Worth Watching: ‘La Brea’ Finale, Remembering George Michael, More DC Crossovers on ‘Flash,’ HBO’s ‘Life of Crime’
Where did November go? As we rush headlong into the holiday season, an eclectic night of TV includes the season finale of NBC’s sci-fi hit La Brea, an installment of ABC’s Superstar profiling the late George Michael, the latest chapter of The Flash’s “Armageddon” arc and the conclusion of HBO’s Life of Crime documentary trilogy that began in the 1980s.
We joke because the preposterousness of this cheesy sci-fi hit is more amusing the more seriously everyone behaves, reminding me of a childhood glued to similarly silly series like Land of the Giants. Expect more wild twists and some tough decisions as the sinkhole crew Down Under races to get to the latest portal so little Isiah (Diesel La Torraca) can get topside circa 1988, where he’ll someday become the adult Gavin (Eoin Macken) and start a family with Eve (Natalie Zea). Got that?
A new edition of the celebrity documentary series looks at the life and career of George Michael, who graduated from teenage pop idol as half of Wham! to the top of the charts as a solo artist. His troubled personal life, including arrests for public lewdness and drug possession, made as many headlines as his musical triumphs. Among those interviewed for the special: Paula Abdul, his choreographer on the ”Faith World Tour,” and Sam Smith, who speaks of the influence Michael had on his own music.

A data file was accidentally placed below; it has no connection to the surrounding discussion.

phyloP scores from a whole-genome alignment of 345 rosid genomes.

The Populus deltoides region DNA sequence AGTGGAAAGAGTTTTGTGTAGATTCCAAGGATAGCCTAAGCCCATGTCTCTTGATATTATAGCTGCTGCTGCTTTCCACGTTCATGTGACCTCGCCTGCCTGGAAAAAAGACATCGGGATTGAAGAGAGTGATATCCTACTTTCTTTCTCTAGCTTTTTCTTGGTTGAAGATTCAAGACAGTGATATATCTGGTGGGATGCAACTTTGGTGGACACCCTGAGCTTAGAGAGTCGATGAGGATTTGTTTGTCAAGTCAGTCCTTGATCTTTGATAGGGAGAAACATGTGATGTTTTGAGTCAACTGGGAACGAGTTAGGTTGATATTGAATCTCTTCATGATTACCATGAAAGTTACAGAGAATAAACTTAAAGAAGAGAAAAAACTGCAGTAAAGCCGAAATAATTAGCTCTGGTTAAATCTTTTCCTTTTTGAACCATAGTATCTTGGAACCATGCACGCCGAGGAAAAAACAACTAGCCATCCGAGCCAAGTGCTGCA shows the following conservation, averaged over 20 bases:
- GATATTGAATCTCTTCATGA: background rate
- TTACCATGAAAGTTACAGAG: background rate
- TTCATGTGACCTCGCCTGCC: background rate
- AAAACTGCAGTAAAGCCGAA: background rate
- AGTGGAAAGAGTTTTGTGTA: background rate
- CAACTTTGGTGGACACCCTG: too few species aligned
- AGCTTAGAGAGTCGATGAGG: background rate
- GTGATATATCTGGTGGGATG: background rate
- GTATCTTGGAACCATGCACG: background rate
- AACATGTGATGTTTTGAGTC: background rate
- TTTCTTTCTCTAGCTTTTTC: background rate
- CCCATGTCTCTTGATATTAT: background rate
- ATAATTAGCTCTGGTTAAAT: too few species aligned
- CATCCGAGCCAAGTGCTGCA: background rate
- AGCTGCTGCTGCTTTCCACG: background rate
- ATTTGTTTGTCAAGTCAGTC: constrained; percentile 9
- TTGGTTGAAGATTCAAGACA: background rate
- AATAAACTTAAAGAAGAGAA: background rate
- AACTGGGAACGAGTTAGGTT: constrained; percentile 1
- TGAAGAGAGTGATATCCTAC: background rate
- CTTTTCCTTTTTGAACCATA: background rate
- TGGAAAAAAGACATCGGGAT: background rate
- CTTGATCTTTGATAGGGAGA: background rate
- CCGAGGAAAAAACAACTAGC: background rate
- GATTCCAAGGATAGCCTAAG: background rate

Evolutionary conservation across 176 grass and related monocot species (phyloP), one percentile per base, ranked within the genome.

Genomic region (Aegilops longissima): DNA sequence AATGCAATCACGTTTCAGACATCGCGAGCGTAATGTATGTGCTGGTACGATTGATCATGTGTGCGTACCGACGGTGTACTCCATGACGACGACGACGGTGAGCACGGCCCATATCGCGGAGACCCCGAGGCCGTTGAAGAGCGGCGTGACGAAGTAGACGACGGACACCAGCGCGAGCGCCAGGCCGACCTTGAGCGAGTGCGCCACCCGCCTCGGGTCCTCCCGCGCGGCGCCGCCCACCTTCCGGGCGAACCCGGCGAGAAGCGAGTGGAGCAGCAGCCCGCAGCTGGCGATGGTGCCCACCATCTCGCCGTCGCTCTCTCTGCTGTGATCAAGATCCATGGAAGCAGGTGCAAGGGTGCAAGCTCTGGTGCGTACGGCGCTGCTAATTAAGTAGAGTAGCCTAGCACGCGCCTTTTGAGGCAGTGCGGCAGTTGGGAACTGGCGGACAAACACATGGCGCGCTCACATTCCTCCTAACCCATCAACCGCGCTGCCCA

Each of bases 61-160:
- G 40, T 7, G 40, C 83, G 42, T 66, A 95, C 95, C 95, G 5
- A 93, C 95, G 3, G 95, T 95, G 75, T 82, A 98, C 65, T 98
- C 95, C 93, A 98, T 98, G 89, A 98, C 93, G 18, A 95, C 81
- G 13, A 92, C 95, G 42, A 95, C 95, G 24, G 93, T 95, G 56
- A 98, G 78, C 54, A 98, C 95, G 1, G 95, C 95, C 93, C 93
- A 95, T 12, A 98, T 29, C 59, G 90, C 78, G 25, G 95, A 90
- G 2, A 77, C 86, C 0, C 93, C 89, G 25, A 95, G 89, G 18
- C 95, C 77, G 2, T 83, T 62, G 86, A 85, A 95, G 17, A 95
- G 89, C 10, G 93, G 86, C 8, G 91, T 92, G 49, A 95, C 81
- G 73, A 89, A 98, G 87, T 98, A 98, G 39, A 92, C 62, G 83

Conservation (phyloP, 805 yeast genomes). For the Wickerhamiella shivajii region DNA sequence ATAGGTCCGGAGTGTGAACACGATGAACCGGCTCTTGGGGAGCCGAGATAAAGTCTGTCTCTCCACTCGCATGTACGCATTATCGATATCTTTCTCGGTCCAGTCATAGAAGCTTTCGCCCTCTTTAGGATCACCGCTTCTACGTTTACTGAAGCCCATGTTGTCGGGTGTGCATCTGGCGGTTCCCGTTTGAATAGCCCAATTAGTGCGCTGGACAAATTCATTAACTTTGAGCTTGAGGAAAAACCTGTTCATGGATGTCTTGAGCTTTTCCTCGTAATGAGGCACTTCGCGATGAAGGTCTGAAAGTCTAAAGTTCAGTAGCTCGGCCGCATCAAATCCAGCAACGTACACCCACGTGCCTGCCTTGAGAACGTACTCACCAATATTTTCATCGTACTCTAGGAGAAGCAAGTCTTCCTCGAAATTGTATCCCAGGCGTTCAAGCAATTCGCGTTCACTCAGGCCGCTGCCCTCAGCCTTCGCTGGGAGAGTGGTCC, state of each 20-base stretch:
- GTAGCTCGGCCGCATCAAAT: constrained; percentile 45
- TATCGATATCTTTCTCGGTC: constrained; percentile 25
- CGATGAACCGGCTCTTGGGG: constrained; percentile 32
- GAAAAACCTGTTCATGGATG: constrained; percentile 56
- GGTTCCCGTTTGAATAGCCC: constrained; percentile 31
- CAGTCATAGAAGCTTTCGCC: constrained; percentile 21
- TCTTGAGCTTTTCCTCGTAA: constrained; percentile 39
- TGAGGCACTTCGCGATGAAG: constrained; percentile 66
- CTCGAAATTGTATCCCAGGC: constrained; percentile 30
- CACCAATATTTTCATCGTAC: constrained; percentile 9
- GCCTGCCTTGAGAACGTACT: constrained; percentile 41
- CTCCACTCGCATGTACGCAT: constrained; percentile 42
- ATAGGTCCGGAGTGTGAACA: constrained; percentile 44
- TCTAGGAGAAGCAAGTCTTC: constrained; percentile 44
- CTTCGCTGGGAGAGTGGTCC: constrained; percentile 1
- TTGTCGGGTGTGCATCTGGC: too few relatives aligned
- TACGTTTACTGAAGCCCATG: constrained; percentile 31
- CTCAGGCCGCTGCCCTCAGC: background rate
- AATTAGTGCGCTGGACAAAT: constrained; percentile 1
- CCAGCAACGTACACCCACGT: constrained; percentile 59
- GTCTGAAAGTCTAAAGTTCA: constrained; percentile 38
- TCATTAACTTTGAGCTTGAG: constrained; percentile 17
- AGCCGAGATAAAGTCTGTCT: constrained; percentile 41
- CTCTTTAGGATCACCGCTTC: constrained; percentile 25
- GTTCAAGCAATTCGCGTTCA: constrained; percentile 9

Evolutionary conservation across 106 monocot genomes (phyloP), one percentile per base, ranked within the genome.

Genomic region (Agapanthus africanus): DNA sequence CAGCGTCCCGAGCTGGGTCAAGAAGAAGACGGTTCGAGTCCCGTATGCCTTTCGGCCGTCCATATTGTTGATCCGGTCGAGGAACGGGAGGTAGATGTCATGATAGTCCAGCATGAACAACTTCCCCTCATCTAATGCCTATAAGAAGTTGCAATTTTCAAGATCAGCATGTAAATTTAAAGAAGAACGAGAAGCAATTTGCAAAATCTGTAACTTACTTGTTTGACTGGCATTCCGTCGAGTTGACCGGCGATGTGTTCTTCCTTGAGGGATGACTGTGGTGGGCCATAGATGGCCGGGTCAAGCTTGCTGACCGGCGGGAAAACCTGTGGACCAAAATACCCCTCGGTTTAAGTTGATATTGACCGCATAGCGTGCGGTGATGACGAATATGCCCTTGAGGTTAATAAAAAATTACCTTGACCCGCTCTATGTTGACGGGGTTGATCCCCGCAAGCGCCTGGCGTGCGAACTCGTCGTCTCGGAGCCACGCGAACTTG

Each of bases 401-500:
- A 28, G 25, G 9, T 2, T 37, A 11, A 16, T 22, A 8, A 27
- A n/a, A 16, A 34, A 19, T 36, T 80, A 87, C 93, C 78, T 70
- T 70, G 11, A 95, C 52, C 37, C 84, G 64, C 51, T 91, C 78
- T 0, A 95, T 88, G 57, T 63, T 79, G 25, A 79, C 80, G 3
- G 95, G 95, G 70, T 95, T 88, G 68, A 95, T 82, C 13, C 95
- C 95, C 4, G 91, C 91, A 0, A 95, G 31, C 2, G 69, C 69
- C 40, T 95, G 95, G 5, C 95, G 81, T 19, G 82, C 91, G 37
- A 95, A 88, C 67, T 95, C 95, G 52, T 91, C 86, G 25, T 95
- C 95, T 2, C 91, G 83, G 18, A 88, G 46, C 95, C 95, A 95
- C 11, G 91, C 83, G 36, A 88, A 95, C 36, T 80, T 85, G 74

Apparently all in the Arrowverse are welcome as the “Armageddon” arc reaches its midpoint. Among those stopping by to help The Flash (Grant Gustin) and wife Iris (Candice Patton) in their crusade against the nefarious Despero (Tony Curran): Batwoman’s Ryan Wilder (Javicia Leslie), Black Lightning (Cress Williams), Supergirl’s Alex Danvers (Chyler Leigh) and a return appearance by Ryan Choi (Osric Chau).
The final chapter of a documentary trilogy, covering 36 years in the tumultuous lives of three Newark, N.J. friends trapped in a spiral of addiction and crime, catches up with Rob, Deliris and Freddy. The two-hour film also features footage from producer/director Jon Alpert’s previous entries (1989’s One Year in a Life of Crime and 1998’s Life of Crime 2).
Inside Tuesday TV:
- The Summit of the Gods (streaming on Netflix): An acclaimed animated film based on the manga series follows a Japanese photojournalist on a treacherous trek up Mount Everest after discovering a camera that could shed light on who first scaled the epic peak.
- Mo Amer: Mohammed in Texas (streaming on Netflix): In his second Netflix stand-up special, the comic reflects on life as a Palestinian refugee growing up in Houston, the spread of Arab culture in the West and pandemic politics.
- A Chestnut Family Christmas (9/8c, OWN): Need your daily Christmas-movie fix? Sample this farce about a live-in chef (Meagan Holder) who poses as her wealthy homeowner client to impress her visiting family. Or you could head to Lifetime for Saying Yes to Christmas (8/7c), where a career woman (Erika Provost) visiting her hometown is under a magic compulsion to say yes to every holiday invitation, reuniting with an old flame along the way.